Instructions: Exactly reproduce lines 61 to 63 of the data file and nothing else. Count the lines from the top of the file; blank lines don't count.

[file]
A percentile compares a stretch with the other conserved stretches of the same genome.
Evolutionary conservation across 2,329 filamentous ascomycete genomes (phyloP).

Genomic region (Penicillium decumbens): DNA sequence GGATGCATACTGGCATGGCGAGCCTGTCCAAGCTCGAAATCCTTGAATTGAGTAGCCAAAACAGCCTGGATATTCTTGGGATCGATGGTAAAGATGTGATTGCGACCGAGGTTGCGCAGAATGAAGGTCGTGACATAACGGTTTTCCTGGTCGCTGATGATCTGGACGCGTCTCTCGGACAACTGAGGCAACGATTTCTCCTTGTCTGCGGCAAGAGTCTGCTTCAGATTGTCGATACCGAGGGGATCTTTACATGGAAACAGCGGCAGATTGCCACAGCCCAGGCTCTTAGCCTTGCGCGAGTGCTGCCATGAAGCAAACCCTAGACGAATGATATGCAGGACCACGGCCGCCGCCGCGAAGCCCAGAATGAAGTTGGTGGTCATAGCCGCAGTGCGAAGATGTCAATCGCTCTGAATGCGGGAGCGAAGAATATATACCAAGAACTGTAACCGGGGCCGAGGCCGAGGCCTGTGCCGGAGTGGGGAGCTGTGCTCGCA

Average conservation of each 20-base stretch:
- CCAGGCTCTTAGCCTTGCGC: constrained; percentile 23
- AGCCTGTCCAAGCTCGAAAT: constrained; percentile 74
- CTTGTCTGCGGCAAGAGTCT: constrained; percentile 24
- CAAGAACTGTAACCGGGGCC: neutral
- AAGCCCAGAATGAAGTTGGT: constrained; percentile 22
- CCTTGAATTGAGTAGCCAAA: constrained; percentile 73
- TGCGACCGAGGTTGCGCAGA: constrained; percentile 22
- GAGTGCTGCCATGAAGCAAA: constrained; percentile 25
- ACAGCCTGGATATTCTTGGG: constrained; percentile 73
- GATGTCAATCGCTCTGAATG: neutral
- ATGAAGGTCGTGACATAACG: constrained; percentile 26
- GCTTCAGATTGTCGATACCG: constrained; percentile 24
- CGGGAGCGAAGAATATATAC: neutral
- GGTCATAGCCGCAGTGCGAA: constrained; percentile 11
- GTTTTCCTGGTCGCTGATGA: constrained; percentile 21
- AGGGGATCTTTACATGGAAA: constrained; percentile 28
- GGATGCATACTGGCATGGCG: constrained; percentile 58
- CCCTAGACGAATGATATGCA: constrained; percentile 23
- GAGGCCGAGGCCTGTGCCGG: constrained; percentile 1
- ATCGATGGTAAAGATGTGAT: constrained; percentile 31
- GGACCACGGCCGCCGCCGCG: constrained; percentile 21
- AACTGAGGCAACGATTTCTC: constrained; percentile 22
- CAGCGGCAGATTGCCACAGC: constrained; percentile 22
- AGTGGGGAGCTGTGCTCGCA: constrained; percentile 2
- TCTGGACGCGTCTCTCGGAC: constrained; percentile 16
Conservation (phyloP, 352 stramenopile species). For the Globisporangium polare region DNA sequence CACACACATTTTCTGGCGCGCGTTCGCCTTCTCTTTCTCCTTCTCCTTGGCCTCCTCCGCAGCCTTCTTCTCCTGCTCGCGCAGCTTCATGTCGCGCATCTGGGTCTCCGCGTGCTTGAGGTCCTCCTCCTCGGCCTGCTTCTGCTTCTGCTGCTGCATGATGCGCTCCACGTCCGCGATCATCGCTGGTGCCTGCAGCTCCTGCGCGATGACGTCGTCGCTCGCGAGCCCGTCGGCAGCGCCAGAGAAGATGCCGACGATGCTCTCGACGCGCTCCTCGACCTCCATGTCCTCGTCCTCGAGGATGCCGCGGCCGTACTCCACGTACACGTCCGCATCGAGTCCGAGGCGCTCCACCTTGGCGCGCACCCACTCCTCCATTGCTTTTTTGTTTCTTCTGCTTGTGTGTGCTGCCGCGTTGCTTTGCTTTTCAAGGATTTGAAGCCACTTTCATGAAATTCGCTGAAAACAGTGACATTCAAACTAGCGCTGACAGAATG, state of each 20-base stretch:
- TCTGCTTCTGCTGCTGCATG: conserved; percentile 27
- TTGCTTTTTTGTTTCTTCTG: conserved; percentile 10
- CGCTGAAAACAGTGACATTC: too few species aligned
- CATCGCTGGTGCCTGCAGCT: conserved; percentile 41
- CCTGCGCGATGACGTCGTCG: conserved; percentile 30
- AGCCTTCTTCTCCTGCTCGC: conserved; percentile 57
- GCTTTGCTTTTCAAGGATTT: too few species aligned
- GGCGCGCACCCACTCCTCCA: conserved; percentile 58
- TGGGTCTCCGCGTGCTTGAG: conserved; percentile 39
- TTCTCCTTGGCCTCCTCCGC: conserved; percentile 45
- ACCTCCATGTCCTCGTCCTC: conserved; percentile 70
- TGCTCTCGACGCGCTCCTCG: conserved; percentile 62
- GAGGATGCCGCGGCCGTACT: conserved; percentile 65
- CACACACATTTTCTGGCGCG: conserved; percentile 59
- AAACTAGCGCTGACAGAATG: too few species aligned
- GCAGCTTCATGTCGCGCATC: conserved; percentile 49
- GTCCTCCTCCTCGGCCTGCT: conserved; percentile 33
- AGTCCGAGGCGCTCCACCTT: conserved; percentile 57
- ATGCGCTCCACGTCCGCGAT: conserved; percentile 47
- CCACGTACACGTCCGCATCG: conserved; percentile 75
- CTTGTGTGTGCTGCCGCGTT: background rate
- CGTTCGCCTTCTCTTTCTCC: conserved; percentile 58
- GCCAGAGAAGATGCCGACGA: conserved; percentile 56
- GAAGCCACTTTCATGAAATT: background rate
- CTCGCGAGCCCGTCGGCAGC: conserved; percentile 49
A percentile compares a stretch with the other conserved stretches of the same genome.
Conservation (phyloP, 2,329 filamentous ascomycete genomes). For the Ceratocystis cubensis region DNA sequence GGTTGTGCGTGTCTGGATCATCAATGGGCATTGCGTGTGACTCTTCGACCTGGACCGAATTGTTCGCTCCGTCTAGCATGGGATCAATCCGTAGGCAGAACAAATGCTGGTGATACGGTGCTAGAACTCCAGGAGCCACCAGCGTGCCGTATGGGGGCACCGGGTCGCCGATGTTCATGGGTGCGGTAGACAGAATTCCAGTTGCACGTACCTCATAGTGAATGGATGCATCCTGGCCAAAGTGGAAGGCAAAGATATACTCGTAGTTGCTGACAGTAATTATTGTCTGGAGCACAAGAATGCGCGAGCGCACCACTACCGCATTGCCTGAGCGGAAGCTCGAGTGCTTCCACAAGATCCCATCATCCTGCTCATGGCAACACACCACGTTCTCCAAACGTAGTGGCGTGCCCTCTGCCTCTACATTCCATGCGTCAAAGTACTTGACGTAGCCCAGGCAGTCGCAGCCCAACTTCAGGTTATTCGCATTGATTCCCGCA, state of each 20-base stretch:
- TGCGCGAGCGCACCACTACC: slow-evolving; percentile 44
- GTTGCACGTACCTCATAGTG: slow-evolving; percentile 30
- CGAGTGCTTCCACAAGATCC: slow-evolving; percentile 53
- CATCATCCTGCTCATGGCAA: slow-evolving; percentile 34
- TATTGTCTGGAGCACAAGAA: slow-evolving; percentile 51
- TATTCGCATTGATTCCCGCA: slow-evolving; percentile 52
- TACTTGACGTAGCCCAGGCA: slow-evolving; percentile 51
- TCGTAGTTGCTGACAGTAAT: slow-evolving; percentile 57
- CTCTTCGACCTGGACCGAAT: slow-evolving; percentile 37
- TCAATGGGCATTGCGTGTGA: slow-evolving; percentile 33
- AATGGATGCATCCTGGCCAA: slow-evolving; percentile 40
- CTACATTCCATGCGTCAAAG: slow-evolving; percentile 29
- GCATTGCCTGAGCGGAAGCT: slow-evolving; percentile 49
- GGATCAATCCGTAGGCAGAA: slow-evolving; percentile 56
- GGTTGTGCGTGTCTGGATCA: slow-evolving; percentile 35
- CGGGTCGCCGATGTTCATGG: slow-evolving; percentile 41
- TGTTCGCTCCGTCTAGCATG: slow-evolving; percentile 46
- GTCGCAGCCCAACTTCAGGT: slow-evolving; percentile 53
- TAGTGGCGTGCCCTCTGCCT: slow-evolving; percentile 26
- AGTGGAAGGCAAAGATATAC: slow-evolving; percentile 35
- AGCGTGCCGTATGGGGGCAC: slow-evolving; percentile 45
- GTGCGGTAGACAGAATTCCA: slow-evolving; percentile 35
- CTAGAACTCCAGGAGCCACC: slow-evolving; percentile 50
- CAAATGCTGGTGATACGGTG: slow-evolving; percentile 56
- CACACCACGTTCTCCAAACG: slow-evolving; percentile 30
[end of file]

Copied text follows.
- CATCATCCTGCTCATGGCAA: slow-evolving; percentile 34
- TATTGTCTGGAGCACAAGAA: slow-evolving; percentile 51
- TATTCGCATTGATTCCCGCA: slow-evolving; percentile 52